Students walking through University Centre two weeks ago would have seen a number of U of M career fair stands advertising jobs in various public and private sector industries.
Nestled among the run-of-the-mill, boring employers such as Boeing Canada, the Canada Revenue Agency and PepsiCo Foods Canada was a recruitment booth for the Canadian Armed Forces (CAF).
Alongside the typical brochures, the CAF’s stand featured a display of decommissioned explosive devices and a rocket launcher — an attraction sure to appeal to the type of young people who know the names of all the weapons featured in Call of Duty by heart.
Regular readers may notice that this is the second article to take a stand against military recruitment in universities. They might be wondering — why write another opinion piece about the military booths? Didn’t we already hear about how their exploitative recruiters target young people with promises of free education? Do writers at the Manitoban just have an axe to grind against our boys in uniform?
Well, I raise this issue not simply to reiterate these same arguments or because I’m some radical pacifist who is against the very idea of the military. I am, but that’s a separate issue entirely.
I find it necessary to continue to hammer this point home for a more fundamental reason: the military is diametrically opposed to the values represented by an institution of higher education. Namely, the commitment to peaceful resolution of differences through reason and debate, as opposed to violence.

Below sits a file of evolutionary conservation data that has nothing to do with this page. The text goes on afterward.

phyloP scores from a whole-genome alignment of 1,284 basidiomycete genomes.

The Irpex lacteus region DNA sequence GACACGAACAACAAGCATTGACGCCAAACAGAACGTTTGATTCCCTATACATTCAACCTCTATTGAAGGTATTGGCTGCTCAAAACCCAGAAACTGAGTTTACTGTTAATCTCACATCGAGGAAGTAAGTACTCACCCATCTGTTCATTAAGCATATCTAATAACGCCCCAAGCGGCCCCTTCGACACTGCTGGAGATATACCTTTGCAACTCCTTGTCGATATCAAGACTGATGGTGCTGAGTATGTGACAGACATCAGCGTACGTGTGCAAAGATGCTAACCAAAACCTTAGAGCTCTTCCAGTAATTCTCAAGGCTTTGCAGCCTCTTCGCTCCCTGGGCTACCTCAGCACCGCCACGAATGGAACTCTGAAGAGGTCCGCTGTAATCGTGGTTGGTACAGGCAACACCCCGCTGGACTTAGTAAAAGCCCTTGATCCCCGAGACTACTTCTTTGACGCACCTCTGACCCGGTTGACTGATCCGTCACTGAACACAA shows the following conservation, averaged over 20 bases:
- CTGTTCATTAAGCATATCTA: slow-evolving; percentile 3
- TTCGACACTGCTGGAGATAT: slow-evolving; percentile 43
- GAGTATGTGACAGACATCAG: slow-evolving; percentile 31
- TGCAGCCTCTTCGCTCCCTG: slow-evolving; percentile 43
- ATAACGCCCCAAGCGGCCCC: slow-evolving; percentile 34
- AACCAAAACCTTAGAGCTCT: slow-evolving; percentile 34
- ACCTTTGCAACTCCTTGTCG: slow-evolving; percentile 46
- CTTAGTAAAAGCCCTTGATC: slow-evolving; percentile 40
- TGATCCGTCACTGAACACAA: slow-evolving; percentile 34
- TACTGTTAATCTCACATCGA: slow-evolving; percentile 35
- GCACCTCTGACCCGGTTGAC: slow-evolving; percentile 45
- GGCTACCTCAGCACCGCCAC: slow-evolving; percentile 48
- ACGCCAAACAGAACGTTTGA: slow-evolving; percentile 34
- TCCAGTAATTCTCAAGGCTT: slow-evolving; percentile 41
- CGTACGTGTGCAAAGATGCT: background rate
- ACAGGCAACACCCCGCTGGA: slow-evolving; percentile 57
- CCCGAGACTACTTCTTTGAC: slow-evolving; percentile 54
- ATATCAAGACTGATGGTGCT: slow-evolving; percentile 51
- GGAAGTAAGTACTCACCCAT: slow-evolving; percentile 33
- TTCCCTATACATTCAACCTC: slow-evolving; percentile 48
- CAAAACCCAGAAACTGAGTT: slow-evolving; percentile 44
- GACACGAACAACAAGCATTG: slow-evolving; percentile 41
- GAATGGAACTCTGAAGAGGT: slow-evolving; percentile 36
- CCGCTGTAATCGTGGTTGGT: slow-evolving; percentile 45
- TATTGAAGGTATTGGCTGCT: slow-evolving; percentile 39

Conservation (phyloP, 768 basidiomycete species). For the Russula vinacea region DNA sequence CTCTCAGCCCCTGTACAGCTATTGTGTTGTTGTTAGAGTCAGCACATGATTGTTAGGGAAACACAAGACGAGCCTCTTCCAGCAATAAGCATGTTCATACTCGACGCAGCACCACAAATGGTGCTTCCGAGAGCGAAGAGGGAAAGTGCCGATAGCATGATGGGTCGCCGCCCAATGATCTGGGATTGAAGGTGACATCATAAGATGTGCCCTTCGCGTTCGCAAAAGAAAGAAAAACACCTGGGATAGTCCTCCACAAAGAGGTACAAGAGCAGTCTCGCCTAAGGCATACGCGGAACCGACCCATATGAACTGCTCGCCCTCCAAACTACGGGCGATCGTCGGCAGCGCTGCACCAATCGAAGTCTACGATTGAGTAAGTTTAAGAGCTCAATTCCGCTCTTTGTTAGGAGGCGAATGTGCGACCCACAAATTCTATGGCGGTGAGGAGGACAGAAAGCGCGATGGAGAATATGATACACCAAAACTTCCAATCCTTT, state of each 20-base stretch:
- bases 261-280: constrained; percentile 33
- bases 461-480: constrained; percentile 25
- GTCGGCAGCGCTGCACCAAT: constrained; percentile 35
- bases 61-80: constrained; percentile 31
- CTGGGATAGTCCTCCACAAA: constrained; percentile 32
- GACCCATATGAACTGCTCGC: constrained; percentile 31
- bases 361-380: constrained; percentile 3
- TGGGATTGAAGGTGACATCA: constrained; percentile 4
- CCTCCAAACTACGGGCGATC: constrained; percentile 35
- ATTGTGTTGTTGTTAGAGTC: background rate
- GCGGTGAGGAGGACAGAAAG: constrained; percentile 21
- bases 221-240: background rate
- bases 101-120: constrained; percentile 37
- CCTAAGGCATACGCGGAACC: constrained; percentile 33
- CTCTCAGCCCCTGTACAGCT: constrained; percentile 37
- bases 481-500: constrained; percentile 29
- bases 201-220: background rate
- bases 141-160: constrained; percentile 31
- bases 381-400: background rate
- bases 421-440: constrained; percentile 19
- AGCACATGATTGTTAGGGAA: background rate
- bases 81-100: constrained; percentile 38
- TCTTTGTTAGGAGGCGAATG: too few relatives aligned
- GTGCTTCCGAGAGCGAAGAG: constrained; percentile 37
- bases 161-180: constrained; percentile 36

People make a lot out of the idea that universities should be hallowed sanctuaries of free speech. Often these debates become overblown media spectacles that exaggerate the alleged threat posed by “the left” to the sanctity of free speech, such as Jordan Peterson’s fearmongering about supposed “compelled speech,” or Conservative party leader Pierre Poilievre’s pledge to withhold federal grants from universities that fail to meet his standard for upholding free speech.
While this media discourse about free speech can often be vapid and hollow, we should not lose sight of the truth. Universities must remain committed to the ideal that humans, as thinking creatures, can resolve our differences peacefully and arrive at the truth through a careful process of comparing and contrasting opposing viewpoints. Contrast this ideal with a simple, time-honoured observation: truth is the first casualty in war.
It is a well-known fact that in times of war, free speech, dissent and open debate are stifled. Examples of this include Canada’s suppression of “objectionable speech” via the War Measures Act during the First World War, the use of the United States’ Espionage Act around the same time for a similar purpose or laws passed amid the hysteria of the War on Terror — such as the PATRIOT Act — all of which suppress free speech.
The military is not an institution that easily co-exists with the idea that opposing viewpoints can come to a peaceful resolution. Take the tensions between the United States and Iran over the latter’s potential nuclear weapons program as an example.